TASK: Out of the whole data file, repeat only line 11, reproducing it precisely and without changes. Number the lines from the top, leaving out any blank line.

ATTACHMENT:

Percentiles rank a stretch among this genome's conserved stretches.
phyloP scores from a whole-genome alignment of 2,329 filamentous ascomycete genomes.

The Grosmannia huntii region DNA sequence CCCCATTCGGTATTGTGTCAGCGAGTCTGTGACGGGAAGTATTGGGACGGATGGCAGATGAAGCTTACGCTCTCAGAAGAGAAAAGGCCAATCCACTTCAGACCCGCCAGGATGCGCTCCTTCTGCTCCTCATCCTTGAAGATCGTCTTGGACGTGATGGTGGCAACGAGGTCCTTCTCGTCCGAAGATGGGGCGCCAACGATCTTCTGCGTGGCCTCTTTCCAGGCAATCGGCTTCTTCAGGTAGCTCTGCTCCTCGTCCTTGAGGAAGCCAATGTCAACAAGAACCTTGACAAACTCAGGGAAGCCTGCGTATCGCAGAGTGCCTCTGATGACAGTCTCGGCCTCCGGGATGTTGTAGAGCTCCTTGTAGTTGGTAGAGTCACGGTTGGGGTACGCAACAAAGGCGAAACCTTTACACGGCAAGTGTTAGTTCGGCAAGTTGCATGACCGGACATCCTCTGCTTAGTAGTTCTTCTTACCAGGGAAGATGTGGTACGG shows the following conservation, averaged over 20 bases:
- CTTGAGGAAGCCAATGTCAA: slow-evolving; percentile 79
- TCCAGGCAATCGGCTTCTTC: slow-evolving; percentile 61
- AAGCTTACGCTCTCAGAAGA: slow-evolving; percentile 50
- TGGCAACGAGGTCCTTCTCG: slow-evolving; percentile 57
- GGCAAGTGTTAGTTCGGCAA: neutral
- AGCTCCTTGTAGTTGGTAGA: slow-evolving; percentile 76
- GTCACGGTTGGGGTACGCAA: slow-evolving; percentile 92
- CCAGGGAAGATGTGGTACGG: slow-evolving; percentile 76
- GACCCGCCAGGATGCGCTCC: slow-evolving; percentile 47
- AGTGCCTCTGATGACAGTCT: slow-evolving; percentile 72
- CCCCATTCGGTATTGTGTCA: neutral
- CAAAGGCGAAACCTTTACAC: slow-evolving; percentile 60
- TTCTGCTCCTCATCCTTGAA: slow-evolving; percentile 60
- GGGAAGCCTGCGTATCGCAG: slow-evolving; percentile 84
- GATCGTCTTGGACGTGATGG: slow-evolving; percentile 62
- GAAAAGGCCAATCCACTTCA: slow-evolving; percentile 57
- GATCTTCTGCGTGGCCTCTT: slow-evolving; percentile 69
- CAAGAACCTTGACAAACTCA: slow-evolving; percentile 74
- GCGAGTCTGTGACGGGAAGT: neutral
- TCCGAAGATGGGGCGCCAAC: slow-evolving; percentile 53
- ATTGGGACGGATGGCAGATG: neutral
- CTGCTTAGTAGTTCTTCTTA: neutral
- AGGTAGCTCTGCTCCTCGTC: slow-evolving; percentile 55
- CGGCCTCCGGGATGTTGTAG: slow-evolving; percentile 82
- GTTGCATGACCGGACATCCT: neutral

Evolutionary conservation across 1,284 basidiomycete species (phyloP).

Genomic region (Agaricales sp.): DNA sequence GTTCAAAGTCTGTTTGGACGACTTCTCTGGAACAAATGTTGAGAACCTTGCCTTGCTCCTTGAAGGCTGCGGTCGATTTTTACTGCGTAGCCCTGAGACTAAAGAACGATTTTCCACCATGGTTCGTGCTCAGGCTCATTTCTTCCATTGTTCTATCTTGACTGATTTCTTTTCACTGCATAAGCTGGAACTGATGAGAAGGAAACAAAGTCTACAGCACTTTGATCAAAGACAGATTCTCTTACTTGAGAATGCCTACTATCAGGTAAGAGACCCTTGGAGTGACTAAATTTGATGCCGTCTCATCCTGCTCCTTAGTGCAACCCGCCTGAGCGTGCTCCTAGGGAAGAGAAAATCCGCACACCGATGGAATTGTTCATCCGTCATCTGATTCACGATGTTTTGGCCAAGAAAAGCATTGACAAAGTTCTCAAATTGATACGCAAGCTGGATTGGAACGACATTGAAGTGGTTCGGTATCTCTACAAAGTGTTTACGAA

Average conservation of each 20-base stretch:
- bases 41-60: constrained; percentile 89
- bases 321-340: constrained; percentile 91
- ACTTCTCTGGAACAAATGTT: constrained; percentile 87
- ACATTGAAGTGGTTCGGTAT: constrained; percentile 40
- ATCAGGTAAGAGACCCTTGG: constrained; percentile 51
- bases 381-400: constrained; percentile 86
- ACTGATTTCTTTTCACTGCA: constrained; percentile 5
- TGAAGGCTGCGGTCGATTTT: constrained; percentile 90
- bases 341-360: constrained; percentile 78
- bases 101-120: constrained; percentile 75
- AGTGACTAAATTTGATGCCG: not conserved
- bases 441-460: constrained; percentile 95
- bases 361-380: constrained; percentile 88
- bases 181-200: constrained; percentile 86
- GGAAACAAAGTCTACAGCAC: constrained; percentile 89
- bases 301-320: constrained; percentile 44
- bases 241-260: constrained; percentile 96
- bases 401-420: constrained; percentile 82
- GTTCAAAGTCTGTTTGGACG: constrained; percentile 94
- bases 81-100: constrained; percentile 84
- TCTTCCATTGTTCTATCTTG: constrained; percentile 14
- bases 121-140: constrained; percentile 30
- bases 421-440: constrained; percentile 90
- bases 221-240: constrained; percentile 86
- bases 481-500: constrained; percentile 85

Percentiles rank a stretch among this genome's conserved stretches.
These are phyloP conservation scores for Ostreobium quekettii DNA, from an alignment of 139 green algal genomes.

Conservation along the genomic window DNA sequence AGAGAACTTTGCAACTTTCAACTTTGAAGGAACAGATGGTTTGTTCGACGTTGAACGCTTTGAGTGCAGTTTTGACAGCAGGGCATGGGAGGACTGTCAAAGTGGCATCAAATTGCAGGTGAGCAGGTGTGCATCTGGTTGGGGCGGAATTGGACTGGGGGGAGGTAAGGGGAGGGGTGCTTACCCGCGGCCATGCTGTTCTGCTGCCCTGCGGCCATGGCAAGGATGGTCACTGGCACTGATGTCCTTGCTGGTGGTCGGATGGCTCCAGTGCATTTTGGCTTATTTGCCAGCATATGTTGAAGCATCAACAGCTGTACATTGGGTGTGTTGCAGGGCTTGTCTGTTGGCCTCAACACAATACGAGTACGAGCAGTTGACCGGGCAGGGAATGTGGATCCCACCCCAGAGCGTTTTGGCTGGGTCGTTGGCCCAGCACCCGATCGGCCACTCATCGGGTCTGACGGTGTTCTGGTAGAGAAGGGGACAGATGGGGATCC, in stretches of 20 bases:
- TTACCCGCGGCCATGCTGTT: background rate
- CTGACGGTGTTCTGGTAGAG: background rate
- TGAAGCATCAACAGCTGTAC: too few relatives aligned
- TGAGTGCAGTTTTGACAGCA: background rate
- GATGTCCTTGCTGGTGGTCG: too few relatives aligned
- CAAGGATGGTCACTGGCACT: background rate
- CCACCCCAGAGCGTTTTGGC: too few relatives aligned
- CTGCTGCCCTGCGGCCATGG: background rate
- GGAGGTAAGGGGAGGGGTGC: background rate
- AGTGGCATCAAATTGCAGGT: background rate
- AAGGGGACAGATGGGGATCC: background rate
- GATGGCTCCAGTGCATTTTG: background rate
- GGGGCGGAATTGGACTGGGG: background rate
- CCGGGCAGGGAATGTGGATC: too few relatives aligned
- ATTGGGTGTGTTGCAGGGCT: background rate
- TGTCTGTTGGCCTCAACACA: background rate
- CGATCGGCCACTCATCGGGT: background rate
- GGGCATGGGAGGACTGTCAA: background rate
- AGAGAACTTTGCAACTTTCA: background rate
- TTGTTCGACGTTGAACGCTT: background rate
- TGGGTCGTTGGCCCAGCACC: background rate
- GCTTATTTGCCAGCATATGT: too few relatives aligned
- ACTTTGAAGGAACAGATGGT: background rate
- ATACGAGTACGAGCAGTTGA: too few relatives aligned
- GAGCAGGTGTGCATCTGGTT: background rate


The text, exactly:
- CCAGGGAAGATGTGGTACGG: slow-evolving; percentile 76